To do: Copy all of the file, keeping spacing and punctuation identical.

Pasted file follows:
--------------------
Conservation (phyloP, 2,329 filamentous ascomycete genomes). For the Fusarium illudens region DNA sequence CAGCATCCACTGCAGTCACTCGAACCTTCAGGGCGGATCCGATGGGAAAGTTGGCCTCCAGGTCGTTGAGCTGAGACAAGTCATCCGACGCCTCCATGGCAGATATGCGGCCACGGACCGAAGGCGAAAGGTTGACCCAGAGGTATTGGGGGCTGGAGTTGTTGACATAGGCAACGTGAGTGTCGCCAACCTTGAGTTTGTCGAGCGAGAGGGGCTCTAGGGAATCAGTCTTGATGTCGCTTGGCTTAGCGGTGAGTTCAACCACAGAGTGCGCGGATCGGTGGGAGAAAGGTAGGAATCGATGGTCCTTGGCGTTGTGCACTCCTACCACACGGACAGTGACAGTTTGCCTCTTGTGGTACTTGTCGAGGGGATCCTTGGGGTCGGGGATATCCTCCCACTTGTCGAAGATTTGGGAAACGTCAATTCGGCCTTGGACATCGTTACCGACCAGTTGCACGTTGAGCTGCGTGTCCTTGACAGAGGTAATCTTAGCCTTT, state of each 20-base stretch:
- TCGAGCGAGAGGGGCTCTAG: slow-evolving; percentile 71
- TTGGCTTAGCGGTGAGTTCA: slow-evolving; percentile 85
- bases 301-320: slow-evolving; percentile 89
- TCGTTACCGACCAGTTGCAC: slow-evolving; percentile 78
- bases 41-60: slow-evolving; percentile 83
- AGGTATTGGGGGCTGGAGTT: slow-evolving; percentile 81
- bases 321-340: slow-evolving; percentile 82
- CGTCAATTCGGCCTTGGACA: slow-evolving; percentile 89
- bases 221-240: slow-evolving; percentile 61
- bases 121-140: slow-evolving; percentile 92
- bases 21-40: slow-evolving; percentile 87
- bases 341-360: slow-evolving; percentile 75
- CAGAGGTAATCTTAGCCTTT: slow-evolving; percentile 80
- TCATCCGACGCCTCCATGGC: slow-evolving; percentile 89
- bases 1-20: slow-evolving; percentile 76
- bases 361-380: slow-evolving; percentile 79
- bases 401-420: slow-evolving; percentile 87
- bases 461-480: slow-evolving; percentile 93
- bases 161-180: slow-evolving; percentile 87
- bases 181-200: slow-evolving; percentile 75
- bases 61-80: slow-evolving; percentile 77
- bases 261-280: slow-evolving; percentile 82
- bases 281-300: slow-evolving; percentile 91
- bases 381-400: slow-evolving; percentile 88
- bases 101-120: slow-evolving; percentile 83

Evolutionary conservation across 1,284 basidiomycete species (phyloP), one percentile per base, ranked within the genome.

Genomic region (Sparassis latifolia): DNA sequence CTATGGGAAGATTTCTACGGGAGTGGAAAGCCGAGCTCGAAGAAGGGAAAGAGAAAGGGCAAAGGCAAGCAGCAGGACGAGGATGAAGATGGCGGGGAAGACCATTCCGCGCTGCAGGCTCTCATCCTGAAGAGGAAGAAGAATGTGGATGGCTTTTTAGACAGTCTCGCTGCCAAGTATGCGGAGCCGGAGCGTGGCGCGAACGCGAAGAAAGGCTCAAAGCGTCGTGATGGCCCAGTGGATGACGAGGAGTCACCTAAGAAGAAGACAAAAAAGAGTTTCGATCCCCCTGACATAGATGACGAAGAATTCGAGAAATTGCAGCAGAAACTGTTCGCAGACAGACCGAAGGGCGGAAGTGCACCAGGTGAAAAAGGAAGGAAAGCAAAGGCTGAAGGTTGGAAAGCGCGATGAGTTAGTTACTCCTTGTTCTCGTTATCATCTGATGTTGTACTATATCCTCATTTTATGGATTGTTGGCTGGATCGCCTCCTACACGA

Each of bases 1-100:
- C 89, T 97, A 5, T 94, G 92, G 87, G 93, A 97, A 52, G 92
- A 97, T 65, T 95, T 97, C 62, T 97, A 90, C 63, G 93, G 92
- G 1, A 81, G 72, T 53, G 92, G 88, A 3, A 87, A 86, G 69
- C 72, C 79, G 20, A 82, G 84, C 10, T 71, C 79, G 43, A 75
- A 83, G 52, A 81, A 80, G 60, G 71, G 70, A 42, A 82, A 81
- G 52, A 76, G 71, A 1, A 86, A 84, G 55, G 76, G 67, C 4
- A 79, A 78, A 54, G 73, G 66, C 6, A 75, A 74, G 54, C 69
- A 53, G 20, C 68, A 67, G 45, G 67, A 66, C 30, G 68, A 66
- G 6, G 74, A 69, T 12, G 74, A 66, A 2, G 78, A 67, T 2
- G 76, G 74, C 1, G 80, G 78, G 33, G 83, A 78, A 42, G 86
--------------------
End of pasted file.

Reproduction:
Conservation (phyloP, 2,329 filamentous ascomycete genomes). For the Fusarium illudens region DNA sequence CAGCATCCACTGCAGTCACTCGAACCTTCAGGGCGGATCCGATGGGAAAGTTGGCCTCCAGGTCGTTGAGCTGAGACAAGTCATCCGACGCCTCCATGGCAGATATGCGGCCACGGACCGAAGGCGAAAGGTTGACCCAGAGGTATTGGGGGCTGGAGTTGTTGACATAGGCAACGTGAGTGTCGCCAACCTTGAGTTTGTCGAGCGAGAGGGGCTCTAGGGAATCAGTCTTGATGTCGCTTGGCTTAGCGGTGAGTTCAACCACAGAGTGCGCGGATCGGTGGGAGAAAGGTAGGAATCGATGGTCCTTGGCGTTGTGCACTCCTACCACACGGACAGTGACAGTTTGCCTCTTGTGGTACTTGTCGAGGGGATCCTTGGGGTCGGGGATATCCTCCCACTTGTCGAAGATTTGGGAAACGTCAATTCGGCCTTGGACATCGTTACCGACCAGTTGCACGTTGAGCTGCGTGTCCTTGACAGAGGTAATCTTAGCCTTT, state of each 20-base stretch:
- TCGAGCGAGAGGGGCTCTAG: slow-evolving; percentile 71
- TTGGCTTAGCGGTGAGTTCA: slow-evolving; percentile 85
- bases 301-320: slow-evolving; percentile 89
- TCGTTACCGACCAGTTGCAC: slow-evolving; percentile 78
- bases 41-60: slow-evolving; percentile 83
- AGGTATTGGGGGCTGGAGTT: slow-evolving; percentile 81
- bases 321-340: slow-evolving; percentile 82
- CGTCAATTCGGCCTTGGACA: slow-evolving; percentile 89
- bases 221-240: slow-evolving; percentile 61
- bases 121-140: slow-evolving; percentile 92
- bases 21-40: slow-evolving; percentile 87
- bases 341-360: slow-evolving; percentile 75
- CAGAGGTAATCTTAGCCTTT: slow-evolving; percentile 80
- TCATCCGACGCCTCCATGGC: slow-evolving; percentile 89
- bases 1-20: slow-evolving; percentile 76
- bases 361-380: slow-evolving; percentile 79
- bases 401-420: slow-evolving; percentile 87
- bases 461-480: slow-evolving; percentile 93
- bases 161-180: slow-evolving; percentile 87
- bases 181-200: slow-evolving; percentile 75
- bases 61-80: slow-evolving; percentile 77
- bases 261-280: slow-evolving; percentile 82
- bases 281-300: slow-evolving; percentile 91
- bases 381-400: slow-evolving; percentile 88
- bases 101-120: slow-evolving; percentile 83

Evolutionary conservation across 1,284 basidiomycete species (phyloP), one percentile per base, ranked within the genome.

Genomic region (Sparassis latifolia): DNA sequence CTATGGGAAGATTTCTACGGGAGTGGAAAGCCGAGCTCGAAGAAGGGAAAGAGAAAGGGCAAAGGCAAGCAGCAGGACGAGGATGAAGATGGCGGGGAAGACCATTCCGCGCTGCAGGCTCTCATCCTGAAGAGGAAGAAGAATGTGGATGGCTTTTTAGACAGTCTCGCTGCCAAGTATGCGGAGCCGGAGCGTGGCGCGAACGCGAAGAAAGGCTCAAAGCGTCGTGATGGCCCAGTGGATGACGAGGAGTCACCTAAGAAGAAGACAAAAAAGAGTTTCGATCCCCCTGACATAGATGACGAAGAATTCGAGAAATTGCAGCAGAAACTGTTCGCAGACAGACCGAAGGGCGGAAGTGCACCAGGTGAAAAAGGAAGGAAAGCAAAGGCTGAAGGTTGGAAAGCGCGATGAGTTAGTTACTCCTTGTTCTCGTTATCATCTGATGTTGTACTATATCCTCATTTTATGGATTGTTGGCTGGATCGCCTCCTACACGA

Each of bases 1-100:
- C 89, T 97, A 5, T 94, G 92, G 87, G 93, A 97, A 52, G 92
- A 97, T 65, T 95, T 97, C 62, T 97, A 90, C 63, G 93, G 92
- G 1, A 81, G 72, T 53, G 92, G 88, A 3, A 87, A 86, G 69
- C 72, C 79, G 20, A 82, G 84, C 10, T 71, C 79, G 43, A 75
- A 83, G 52, A 81, A 80, G 60, G 71, G 70, A 42, A 82, A 81
- G 52, A 76, G 71, A 1, A 86, A 84, G 55, G 76, G 67, C 4
- A 79, A 78, A 54, G 73, G 66, C 6, A 75, A 74, G 54, C 69
- A 53, G 20, C 68, A 67, G 45, G 67, A 66, C 30, G 68, A 66
- G 6, G 74, A 69, T 12, G 74, A 66, A 2, G 78, A 67, T 2
- G 76, G 74, C 1, G 80, G 78, G 33, G 83, A 78, A 42, G 86